Mateo Jaramillo, CEO and Co-founder of Form Energy, said it conducted a broad review of available technologies and has reinvented the iron-air battery to optimise it for multi-day energy storage for the electric grid. "With this technology, we are tackling the biggest barrier to deep decarbonization: making renewable energy available when and where it’s needed, even during multiple days of extreme weather or grid outages," he said.
Form Energy and ArcelorMittal are working jointly on the development of iron materials which ArcelorMittal would non-exclusively supply for Form’s battery systems. Form Energy intends to source the iron domestically and manufacture the battery systems near where they will be sited. Form Energy’s first project is with Minnesota-based utility Great River Energy, located near the heart of the American Iron Range.
Greg Ludkovsky, Global Head of Research and Development at ArcelorMittal, believes Form Energy is at the leading edge of developments in the long-duration, grid-scale battery storage space. "The multi-day energy storage technology they have developed holds exciting potential to overcome the issue of intermittent supply of renewable energy."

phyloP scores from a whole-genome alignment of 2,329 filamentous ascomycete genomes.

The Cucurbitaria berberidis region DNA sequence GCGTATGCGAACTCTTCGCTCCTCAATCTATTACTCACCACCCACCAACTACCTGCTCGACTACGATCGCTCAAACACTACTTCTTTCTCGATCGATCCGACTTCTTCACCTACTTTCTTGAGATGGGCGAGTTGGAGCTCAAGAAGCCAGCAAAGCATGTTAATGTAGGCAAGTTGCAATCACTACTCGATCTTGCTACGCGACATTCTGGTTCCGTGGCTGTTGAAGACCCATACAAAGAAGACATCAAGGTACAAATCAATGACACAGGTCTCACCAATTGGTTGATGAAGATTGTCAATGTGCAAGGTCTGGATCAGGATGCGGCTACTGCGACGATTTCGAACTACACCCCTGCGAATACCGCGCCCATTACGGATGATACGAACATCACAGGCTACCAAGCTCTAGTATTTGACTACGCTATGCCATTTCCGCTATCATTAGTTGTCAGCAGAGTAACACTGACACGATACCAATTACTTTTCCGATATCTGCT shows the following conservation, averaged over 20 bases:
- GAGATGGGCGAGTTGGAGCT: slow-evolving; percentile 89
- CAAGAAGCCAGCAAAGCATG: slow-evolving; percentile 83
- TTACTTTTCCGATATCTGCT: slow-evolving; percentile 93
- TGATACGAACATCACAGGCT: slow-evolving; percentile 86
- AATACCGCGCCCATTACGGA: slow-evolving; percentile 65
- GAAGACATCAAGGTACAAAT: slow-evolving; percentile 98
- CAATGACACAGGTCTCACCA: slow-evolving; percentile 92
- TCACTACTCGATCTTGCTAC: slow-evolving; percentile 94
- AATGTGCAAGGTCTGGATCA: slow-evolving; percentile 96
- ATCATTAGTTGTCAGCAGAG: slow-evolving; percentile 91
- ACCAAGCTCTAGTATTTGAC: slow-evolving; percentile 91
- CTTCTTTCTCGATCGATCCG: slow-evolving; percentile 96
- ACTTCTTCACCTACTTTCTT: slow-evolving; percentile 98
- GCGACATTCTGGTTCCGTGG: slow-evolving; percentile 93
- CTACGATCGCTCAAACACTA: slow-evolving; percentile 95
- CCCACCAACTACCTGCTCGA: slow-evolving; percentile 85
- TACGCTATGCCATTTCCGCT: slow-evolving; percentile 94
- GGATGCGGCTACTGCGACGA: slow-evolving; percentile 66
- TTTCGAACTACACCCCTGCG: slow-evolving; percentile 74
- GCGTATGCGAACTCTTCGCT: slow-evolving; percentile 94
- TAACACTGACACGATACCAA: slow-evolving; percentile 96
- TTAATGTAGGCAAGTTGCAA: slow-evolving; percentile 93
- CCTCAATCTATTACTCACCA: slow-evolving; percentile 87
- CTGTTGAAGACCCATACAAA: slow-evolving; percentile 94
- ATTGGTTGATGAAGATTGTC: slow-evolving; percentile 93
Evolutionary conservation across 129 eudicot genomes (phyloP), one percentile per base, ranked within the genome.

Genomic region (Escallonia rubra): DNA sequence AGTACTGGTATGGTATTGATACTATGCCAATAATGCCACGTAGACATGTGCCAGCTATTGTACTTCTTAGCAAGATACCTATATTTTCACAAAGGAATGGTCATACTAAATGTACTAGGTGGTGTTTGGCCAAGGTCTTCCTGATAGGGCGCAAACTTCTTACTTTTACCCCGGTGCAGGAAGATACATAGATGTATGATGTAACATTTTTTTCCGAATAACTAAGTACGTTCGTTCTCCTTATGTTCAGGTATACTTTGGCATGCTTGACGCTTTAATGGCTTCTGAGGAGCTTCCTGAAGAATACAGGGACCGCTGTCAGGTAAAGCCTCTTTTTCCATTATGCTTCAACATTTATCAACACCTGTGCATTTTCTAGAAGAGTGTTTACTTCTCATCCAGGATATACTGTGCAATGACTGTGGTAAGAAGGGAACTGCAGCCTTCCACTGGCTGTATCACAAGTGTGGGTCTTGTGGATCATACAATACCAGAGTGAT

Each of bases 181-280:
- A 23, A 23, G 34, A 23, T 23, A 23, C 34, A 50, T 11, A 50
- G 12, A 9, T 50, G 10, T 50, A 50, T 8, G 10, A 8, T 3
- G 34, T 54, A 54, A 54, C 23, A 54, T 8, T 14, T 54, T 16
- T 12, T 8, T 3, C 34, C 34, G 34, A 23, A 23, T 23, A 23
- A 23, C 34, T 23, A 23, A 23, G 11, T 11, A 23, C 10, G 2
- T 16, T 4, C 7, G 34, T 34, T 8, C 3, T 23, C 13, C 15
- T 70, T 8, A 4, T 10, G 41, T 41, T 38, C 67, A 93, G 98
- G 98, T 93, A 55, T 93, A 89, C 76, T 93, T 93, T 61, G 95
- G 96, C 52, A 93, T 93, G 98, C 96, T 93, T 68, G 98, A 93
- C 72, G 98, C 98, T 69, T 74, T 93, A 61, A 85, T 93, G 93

Investors in Form Energy's November 2020 round included Energy Impact Partners, NGP Energy Technology Partners III, and Temasek.
In May 2020, it signed a contract with Minnesota-based utility Great River Energy to jointly deploy a 1MW / 150MWh pilot project to be located in Cambridge, MN. Great River Energy is Minnesota's second-largest electric utility and the fifth largest generation and transmission cooperative in the US.
Last week Helena and Energy Vault announced a strategic partnership to identify additional opportunities for Energy Vault’s waste remediation technologies as the company begins deployment of its energy storage system worldwide. It received new investment from Saudi Aramco Energy Ventures (SAEV) in June.
Maoneng has revealed more details of its proposed 240MWp / 480MWh Battery Energy Storage System (BESS) on Victoria’s Mornington Peninsula in Australia (click here).
The BESS represents hundreds of millions of dollars of investment that will improve electricity grid reliability and network stability by drawing energy from the grid during off-peak periods for battery storage, and dispatching energy to the grid during peak periods.